What is endometriosis?
Endometriosis is a common yet often misunderstood condition that affects millions of women worldwide. It occurs when tissue similar to the lining of the uterus, known as the endometrium, grows outside the uterus, commonly in the pelvic area.
Endometriosis is a long-term chronic condition that can cause a variety of symptoms (discussed below) and make it harder to get pregnant. It can affect 1 in 10 women so it is even more important to raise awareness and education around it.
You are more likely to get endometriosis if you:
- Have a mother or sister who has it (genetic)
- Have a low body mass index
- Went through puberty early (before the age of 11 years)
- Have not been pregnant before
If you have access to myTamarin support through your employer we have a range of women's health nurses available to discuss any questions, or concerns you are having.
What are the causes of endometriosis?
Endometriosis is a complex condition, and its exact causes remain unknown. There have been a few suggested causes including:
- Genetics - research indicates that there may be a genetic component involved, as endometriosis tends to run in families. Certain gene mutations may make some women more susceptible to the condition.
- Retrograde Menstruation: where the womb lining, instead of shedding out of the vagina, flows backwards into the fallopian tube and abdomen, allowing the endometrial tissue to implant and grow in areas outside the uterus.
- Endometrium cells spreading through the body in the blood stream or lymphatic system.
- A problem with the immune system
What are common symptoms of endometriosis?
The symptoms of endometriosis can vary hugely - some women may experience severe, debilitating symptoms and some might have none at all.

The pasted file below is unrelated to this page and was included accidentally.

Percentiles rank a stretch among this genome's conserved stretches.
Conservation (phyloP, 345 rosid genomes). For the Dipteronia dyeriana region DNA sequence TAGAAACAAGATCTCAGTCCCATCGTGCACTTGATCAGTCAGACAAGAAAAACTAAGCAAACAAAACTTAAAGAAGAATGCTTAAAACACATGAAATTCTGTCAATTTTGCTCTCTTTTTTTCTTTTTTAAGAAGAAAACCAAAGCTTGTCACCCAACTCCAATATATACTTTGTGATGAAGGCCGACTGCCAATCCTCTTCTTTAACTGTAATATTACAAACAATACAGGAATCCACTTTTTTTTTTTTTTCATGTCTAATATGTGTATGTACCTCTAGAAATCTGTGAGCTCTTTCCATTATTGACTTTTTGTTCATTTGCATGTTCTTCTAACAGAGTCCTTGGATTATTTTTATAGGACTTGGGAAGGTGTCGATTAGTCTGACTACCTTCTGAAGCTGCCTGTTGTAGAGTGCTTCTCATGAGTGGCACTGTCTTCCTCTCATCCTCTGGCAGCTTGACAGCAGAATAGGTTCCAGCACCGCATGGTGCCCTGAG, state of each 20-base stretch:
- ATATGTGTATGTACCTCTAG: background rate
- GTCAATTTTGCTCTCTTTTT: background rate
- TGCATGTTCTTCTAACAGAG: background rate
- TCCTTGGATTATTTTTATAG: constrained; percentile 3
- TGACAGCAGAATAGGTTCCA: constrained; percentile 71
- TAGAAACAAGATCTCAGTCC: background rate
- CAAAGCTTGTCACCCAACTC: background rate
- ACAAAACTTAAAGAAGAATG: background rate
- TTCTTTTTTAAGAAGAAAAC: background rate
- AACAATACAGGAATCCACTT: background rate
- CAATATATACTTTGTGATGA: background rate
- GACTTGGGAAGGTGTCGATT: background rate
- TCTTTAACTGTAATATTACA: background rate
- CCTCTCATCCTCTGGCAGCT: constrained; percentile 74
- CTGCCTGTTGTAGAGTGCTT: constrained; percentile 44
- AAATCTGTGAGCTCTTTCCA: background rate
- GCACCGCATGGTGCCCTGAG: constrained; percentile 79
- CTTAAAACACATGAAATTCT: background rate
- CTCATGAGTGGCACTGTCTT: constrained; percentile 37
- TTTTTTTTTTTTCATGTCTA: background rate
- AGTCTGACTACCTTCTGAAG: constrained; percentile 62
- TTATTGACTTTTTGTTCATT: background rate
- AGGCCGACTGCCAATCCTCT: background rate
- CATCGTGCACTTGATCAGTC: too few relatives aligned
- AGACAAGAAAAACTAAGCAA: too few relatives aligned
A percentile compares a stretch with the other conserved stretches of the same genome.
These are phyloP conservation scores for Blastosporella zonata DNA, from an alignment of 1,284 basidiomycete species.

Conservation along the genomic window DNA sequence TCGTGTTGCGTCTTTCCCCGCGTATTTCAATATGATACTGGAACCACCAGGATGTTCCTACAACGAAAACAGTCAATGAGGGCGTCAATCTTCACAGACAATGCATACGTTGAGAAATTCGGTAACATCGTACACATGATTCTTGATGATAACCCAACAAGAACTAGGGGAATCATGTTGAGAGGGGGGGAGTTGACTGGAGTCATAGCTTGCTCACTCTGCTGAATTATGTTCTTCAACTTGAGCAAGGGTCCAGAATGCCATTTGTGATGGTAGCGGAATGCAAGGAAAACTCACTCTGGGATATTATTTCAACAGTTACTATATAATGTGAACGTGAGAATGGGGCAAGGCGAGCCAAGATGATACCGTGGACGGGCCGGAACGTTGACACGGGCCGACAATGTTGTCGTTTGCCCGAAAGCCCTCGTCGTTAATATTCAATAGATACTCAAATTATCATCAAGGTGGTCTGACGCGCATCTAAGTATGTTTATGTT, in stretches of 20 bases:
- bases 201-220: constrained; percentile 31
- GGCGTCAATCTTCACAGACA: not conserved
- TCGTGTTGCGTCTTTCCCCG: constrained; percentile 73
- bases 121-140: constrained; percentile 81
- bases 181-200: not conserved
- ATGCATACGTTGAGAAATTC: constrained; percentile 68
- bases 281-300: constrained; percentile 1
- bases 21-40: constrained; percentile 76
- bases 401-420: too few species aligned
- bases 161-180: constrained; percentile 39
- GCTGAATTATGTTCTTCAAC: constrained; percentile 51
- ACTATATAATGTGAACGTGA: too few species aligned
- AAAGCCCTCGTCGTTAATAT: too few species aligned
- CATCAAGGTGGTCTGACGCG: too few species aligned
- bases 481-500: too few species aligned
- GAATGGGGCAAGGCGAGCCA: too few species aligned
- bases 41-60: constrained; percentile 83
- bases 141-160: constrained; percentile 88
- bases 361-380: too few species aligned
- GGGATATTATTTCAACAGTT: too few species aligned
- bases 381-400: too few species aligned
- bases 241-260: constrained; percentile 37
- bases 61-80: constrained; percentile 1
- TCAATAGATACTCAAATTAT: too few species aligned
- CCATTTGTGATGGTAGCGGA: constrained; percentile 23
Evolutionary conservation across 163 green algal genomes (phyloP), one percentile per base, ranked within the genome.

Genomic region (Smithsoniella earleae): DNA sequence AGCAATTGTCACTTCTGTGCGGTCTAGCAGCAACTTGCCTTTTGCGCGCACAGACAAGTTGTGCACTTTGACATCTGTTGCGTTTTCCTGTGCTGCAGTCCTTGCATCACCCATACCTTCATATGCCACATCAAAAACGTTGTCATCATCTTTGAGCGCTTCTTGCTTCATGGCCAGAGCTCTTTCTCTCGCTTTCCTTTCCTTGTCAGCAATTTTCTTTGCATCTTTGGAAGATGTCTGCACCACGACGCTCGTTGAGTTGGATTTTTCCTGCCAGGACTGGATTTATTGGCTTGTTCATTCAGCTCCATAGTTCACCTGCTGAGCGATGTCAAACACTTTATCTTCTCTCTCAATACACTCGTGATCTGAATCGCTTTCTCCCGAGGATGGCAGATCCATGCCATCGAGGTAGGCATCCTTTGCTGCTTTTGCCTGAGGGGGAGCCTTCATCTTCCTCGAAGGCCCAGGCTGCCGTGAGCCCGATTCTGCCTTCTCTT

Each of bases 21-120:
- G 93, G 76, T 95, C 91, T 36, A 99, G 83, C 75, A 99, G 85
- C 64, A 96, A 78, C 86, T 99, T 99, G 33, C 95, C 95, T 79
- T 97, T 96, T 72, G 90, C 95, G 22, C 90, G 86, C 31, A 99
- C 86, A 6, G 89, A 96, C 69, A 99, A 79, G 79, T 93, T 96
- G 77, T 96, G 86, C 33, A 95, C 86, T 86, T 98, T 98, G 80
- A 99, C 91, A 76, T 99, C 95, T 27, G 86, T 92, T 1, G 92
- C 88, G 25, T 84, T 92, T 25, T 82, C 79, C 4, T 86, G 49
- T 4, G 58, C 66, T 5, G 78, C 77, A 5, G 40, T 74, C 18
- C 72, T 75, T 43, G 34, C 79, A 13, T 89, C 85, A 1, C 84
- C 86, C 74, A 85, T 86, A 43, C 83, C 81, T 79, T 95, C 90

Common symptoms of endometriosis include:
- Pain in lower stomach or back
- Debilitating period pain
- Deep pain during or after sex
- Pain when using the toilet during your period
- Heavy periods
Are there any cures for endometriosis?
There's not a cure for endometriosis and it can be difficult to treat. Treatment aims to ease symptoms so the condition does not interfere with your daily life.
- painkillers – such as ibuprofen and paracetamol
- hormone medicines and contraceptives – including the combined pill, the contraceptive patch, an intrauterine system (IUS), and medicines called gonadotrophin-releasing hormone (GnRH) analogues
- surgery to cut away patches of endometriosis tissue
- operation to remove part or all of the organs affected by endometriosis – such as surgery to remove the womb (hysterectomy)
- alternative therapies: such as herbal remedies, acupuncture, and dietary changes
It's important for an individual to speak with a healthcare professional for guidance on the best symptom management for them. Having access to fertility, and health experts through myTamarin provides people with support during this difficult time.
The connection with endometriosis and fertility
Endometriosis can affect fertility as these tissues can deposit themselves on the ovaries and fallopian tubes, causing fallopian tubes to become blocked and result in trouble with ovarian function such as lack of ovulation. This then leads to irregular periods which can it make it difficult to know when you are more likely to get pregnant.
The National institute of clinical excellence and care (NICE) recommends that you should be offered IVF if you have mild endometriosis and have been trying to get pregnant naturally for 2 years.
Those with moderate to severe endometriosis have a lower chance of getting pregnant with IVF. If you have been diagnosed with endometriosis and are due to have surgery, then the recommendation from the consultant could be to egg freeze or embryo freeze before the surgery just in case it does not go as planned.
There has been some evidence to suggest that having endometriosis increases risk of placenta previa (this is when the placenta attaches lower down in the womb and covers the cervix). Evidence also has found that if you have endometriosis there is an increased risk of an ectopic pregnancy.
While endometriosis can pose challenges to fertility, various treatment options are available to manage the condition and improve the chances of conceiving. Medical management, surgical intervention, and assisted reproductive technologies like IVF and IUI can help individuals with endometriosis fulfil their desire to become parents
Because the symptoms vary so much, it's extremely important for individuals to consult professionals when they are looking for further information around fertility treatment with endometriosis.